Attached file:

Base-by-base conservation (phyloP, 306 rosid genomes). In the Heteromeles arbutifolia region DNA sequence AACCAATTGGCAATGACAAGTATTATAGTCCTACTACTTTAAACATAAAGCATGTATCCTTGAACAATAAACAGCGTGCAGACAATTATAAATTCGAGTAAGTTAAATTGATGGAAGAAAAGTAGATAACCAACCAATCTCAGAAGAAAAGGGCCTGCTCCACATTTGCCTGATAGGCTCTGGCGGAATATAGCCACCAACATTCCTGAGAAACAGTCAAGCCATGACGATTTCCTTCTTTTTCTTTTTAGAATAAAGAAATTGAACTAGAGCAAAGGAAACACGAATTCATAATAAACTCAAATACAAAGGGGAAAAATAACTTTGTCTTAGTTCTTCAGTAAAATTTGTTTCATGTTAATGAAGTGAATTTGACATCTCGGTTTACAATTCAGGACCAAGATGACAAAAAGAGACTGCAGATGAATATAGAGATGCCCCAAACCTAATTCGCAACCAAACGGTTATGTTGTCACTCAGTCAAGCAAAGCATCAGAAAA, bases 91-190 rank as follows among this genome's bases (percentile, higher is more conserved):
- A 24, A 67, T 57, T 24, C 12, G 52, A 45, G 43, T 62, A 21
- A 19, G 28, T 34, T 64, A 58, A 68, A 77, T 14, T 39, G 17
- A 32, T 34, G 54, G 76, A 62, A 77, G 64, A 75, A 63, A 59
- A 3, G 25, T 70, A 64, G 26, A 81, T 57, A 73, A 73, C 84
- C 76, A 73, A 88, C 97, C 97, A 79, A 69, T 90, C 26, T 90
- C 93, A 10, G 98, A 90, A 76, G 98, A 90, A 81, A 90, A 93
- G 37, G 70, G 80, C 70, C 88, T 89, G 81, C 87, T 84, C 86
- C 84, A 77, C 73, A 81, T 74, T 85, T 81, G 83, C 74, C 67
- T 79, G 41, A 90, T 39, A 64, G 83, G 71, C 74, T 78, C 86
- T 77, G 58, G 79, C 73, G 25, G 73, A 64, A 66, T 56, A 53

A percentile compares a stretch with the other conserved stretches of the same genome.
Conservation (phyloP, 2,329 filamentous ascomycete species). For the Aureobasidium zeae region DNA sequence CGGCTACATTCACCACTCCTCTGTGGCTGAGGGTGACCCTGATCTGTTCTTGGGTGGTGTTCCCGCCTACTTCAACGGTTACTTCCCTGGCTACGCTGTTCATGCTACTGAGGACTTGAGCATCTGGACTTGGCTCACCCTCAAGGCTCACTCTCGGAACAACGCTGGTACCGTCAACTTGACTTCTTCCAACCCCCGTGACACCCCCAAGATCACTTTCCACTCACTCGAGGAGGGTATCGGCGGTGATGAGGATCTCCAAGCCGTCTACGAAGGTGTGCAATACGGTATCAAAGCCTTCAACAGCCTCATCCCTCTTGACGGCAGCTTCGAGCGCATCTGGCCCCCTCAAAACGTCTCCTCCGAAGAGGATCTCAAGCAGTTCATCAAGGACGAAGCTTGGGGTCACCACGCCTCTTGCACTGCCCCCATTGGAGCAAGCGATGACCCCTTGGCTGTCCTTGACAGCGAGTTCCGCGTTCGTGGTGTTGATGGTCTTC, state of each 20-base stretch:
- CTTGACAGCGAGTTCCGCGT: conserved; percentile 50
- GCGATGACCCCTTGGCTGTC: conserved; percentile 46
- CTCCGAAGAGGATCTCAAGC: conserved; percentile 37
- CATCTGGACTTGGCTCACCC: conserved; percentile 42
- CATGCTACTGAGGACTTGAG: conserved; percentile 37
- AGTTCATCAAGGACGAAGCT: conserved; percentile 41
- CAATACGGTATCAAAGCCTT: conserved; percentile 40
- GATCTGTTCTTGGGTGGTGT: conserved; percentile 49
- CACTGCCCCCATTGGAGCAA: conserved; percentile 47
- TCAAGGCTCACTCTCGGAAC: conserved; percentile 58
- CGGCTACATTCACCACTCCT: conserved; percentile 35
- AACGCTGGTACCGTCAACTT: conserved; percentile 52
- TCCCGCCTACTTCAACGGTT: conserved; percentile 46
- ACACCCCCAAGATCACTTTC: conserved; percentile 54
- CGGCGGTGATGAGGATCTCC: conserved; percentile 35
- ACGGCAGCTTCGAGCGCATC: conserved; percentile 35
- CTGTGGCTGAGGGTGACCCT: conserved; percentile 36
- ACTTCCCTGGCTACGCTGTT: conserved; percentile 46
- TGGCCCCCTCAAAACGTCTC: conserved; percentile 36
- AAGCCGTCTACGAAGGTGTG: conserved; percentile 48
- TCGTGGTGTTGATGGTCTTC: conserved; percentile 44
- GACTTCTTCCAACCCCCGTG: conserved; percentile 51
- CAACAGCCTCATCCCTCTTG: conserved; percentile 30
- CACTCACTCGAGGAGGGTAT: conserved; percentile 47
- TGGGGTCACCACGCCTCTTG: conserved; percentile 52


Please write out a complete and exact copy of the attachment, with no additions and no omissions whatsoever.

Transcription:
Base-by-base conservation (phyloP, 306 rosid genomes). In the Heteromeles arbutifolia region DNA sequence AACCAATTGGCAATGACAAGTATTATAGTCCTACTACTTTAAACATAAAGCATGTATCCTTGAACAATAAACAGCGTGCAGACAATTATAAATTCGAGTAAGTTAAATTGATGGAAGAAAAGTAGATAACCAACCAATCTCAGAAGAAAAGGGCCTGCTCCACATTTGCCTGATAGGCTCTGGCGGAATATAGCCACCAACATTCCTGAGAAACAGTCAAGCCATGACGATTTCCTTCTTTTTCTTTTTAGAATAAAGAAATTGAACTAGAGCAAAGGAAACACGAATTCATAATAAACTCAAATACAAAGGGGAAAAATAACTTTGTCTTAGTTCTTCAGTAAAATTTGTTTCATGTTAATGAAGTGAATTTGACATCTCGGTTTACAATTCAGGACCAAGATGACAAAAAGAGACTGCAGATGAATATAGAGATGCCCCAAACCTAATTCGCAACCAAACGGTTATGTTGTCACTCAGTCAAGCAAAGCATCAGAAAA, bases 91-190 rank as follows among this genome's bases (percentile, higher is more conserved):
- A 24, A 67, T 57, T 24, C 12, G 52, A 45, G 43, T 62, A 21
- A 19, G 28, T 34, T 64, A 58, A 68, A 77, T 14, T 39, G 17
- A 32, T 34, G 54, G 76, A 62, A 77, G 64, A 75, A 63, A 59
- A 3, G 25, T 70, A 64, G 26, A 81, T 57, A 73, A 73, C 84
- C 76, A 73, A 88, C 97, C 97, A 79, A 69, T 90, C 26, T 90
- C 93, A 10, G 98, A 90, A 76, G 98, A 90, A 81, A 90, A 93
- G 37, G 70, G 80, C 70, C 88, T 89, G 81, C 87, T 84, C 86
- C 84, A 77, C 73, A 81, T 74, T 85, T 81, G 83, C 74, C 67
- T 79, G 41, A 90, T 39, A 64, G 83, G 71, C 74, T 78, C 86
- T 77, G 58, G 79, C 73, G 25, G 73, A 64, A 66, T 56, A 53

A percentile compares a stretch with the other conserved stretches of the same genome.
Conservation (phyloP, 2,329 filamentous ascomycete species). For the Aureobasidium zeae region DNA sequence CGGCTACATTCACCACTCCTCTGTGGCTGAGGGTGACCCTGATCTGTTCTTGGGTGGTGTTCCCGCCTACTTCAACGGTTACTTCCCTGGCTACGCTGTTCATGCTACTGAGGACTTGAGCATCTGGACTTGGCTCACCCTCAAGGCTCACTCTCGGAACAACGCTGGTACCGTCAACTTGACTTCTTCCAACCCCCGTGACACCCCCAAGATCACTTTCCACTCACTCGAGGAGGGTATCGGCGGTGATGAGGATCTCCAAGCCGTCTACGAAGGTGTGCAATACGGTATCAAAGCCTTCAACAGCCTCATCCCTCTTGACGGCAGCTTCGAGCGCATCTGGCCCCCTCAAAACGTCTCCTCCGAAGAGGATCTCAAGCAGTTCATCAAGGACGAAGCTTGGGGTCACCACGCCTCTTGCACTGCCCCCATTGGAGCAAGCGATGACCCCTTGGCTGTCCTTGACAGCGAGTTCCGCGTTCGTGGTGTTGATGGTCTTC, state of each 20-base stretch:
- CTTGACAGCGAGTTCCGCGT: conserved; percentile 50
- GCGATGACCCCTTGGCTGTC: conserved; percentile 46
- CTCCGAAGAGGATCTCAAGC: conserved; percentile 37
- CATCTGGACTTGGCTCACCC: conserved; percentile 42
- CATGCTACTGAGGACTTGAG: conserved; percentile 37
- AGTTCATCAAGGACGAAGCT: conserved; percentile 41
- CAATACGGTATCAAAGCCTT: conserved; percentile 40
- GATCTGTTCTTGGGTGGTGT: conserved; percentile 49
- CACTGCCCCCATTGGAGCAA: conserved; percentile 47
- TCAAGGCTCACTCTCGGAAC: conserved; percentile 58
- CGGCTACATTCACCACTCCT: conserved; percentile 35
- AACGCTGGTACCGTCAACTT: conserved; percentile 52
- TCCCGCCTACTTCAACGGTT: conserved; percentile 46
- ACACCCCCAAGATCACTTTC: conserved; percentile 54
- CGGCGGTGATGAGGATCTCC: conserved; percentile 35
- ACGGCAGCTTCGAGCGCATC: conserved; percentile 35
- CTGTGGCTGAGGGTGACCCT: conserved; percentile 36
- ACTTCCCTGGCTACGCTGTT: conserved; percentile 46
- TGGCCCCCTCAAAACGTCTC: conserved; percentile 36
- AAGCCGTCTACGAAGGTGTG: conserved; percentile 48
- TCGTGGTGTTGATGGTCTTC: conserved; percentile 44
- GACTTCTTCCAACCCCCGTG: conserved; percentile 51
- CAACAGCCTCATCCCTCTTG: conserved; percentile 30
- CACTCACTCGAGGAGGGTAT: conserved; percentile 47
- TGGGGTCACCACGCCTCTTG: conserved; percentile 52